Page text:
To a dog, children can be unpredictable and scary! They move, sound, act, and smell differently than adults and are more likely to lack boundaries. This can lead to increased stress and even a fear of children in many dogs, increasing the likelihood of a bite incident in the home.
Because of this, it is very important that parents, friends, family, and older children understand dog body language and signs that your dog may be uncomfortable or stressed before things escalate.
Signs of Stress and Fear in Dogs
Common, more subtle signs of stress in dogs include:
- Looking away
- Clown-mouth, where the far corners of the dog’s mouth are pulled back
- Furrowed brow
- Stiff, alert ears
- Flattened ears
- Sideways ears
- Grinning or ‘smiling’
- Cheek puffing
- Teeth chattering
- Squinting or blinking
- Panting (when not hot)
- Sudden loss of appetite
Dogs that have higher levels of stress and/or fear may exhibit more severe signs such as:
- Raised Hackles
- Lip Curl
- Bared teeth
- Moving in slow motion
- Startling/Jumping easily
Examples of Stress in Dog-Child Interactions
Example 1: Multiple kids are around and reaching down to pet the dog’s back. The dog is crouching and actively moving away from reaching hands. His eyes are wide enough where you can see the whites of them (Whale-Eyed), and his ears are pinned to the side and back of his head. This dog is stressed and NOT enjoying the interaction.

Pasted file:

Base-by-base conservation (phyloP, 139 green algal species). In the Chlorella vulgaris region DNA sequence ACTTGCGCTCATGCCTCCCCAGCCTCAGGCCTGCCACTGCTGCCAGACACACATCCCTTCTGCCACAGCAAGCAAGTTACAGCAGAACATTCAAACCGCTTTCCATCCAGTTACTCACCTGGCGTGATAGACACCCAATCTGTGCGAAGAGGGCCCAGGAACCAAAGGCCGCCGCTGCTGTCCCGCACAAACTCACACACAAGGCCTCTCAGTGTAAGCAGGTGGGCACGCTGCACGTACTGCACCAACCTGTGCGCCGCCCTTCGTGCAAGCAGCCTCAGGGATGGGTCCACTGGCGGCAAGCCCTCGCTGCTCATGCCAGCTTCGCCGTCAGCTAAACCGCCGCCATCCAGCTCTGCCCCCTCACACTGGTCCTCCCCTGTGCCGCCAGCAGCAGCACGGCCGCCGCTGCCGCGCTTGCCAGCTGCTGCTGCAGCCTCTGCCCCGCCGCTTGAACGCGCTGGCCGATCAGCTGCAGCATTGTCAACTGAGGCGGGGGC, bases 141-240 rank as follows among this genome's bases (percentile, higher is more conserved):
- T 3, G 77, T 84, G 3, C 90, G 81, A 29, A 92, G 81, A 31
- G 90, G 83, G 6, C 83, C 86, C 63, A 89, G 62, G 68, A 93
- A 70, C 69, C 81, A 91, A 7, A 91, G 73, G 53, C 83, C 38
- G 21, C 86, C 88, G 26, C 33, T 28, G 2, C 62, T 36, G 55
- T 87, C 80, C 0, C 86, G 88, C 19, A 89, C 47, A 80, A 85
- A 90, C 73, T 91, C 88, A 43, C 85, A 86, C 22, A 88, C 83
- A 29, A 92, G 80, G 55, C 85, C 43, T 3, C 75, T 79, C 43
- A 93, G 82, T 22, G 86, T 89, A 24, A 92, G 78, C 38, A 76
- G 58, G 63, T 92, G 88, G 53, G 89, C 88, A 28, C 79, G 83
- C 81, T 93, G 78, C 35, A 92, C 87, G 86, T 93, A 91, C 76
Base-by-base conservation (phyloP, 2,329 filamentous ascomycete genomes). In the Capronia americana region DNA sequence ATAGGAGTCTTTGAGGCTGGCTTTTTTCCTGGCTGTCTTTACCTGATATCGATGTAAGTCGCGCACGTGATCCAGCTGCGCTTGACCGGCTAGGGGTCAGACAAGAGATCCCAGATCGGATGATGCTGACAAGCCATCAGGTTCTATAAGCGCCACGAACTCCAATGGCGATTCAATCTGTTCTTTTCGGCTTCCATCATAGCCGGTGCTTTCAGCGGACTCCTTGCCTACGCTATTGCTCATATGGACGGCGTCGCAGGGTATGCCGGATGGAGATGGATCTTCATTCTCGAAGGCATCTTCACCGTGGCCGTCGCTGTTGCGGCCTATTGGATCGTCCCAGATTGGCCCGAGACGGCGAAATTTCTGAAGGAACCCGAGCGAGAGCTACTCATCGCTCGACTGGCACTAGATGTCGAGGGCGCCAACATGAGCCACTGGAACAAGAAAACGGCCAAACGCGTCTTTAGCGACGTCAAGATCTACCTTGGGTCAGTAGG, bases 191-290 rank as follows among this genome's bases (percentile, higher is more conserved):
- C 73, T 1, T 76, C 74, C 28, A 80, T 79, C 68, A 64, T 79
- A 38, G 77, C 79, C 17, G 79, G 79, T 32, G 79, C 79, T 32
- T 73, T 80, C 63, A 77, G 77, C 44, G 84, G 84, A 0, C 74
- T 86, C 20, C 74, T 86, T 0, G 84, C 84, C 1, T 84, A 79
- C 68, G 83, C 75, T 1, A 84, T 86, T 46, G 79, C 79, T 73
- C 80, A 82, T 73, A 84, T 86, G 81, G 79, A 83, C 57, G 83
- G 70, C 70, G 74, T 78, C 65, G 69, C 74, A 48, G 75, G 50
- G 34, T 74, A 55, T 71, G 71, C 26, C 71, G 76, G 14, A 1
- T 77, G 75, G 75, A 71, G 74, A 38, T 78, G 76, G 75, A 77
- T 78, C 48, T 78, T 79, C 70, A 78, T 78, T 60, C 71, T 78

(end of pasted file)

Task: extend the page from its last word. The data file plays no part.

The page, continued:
Example 2: A young boy has wrapped his arms around the dog’s head to give him a hug. The dog’s eyes are wide with the whites showing (whale-eyeing) and his head is pulled back. He is shown with his tongue slightly out, likely from lip-licking. This dog is stressed and NOT enjoying the interaction.
Example 3: A young girl rests her head on her dog with her hands holding the side of his neck. The dog’s head is turned away from her with his ears pulled back. The sides of his mouth are back wider than his eye-line (clown-mouth) and he appears to be panting. This dog is stressed and NOT enjoying the interaction.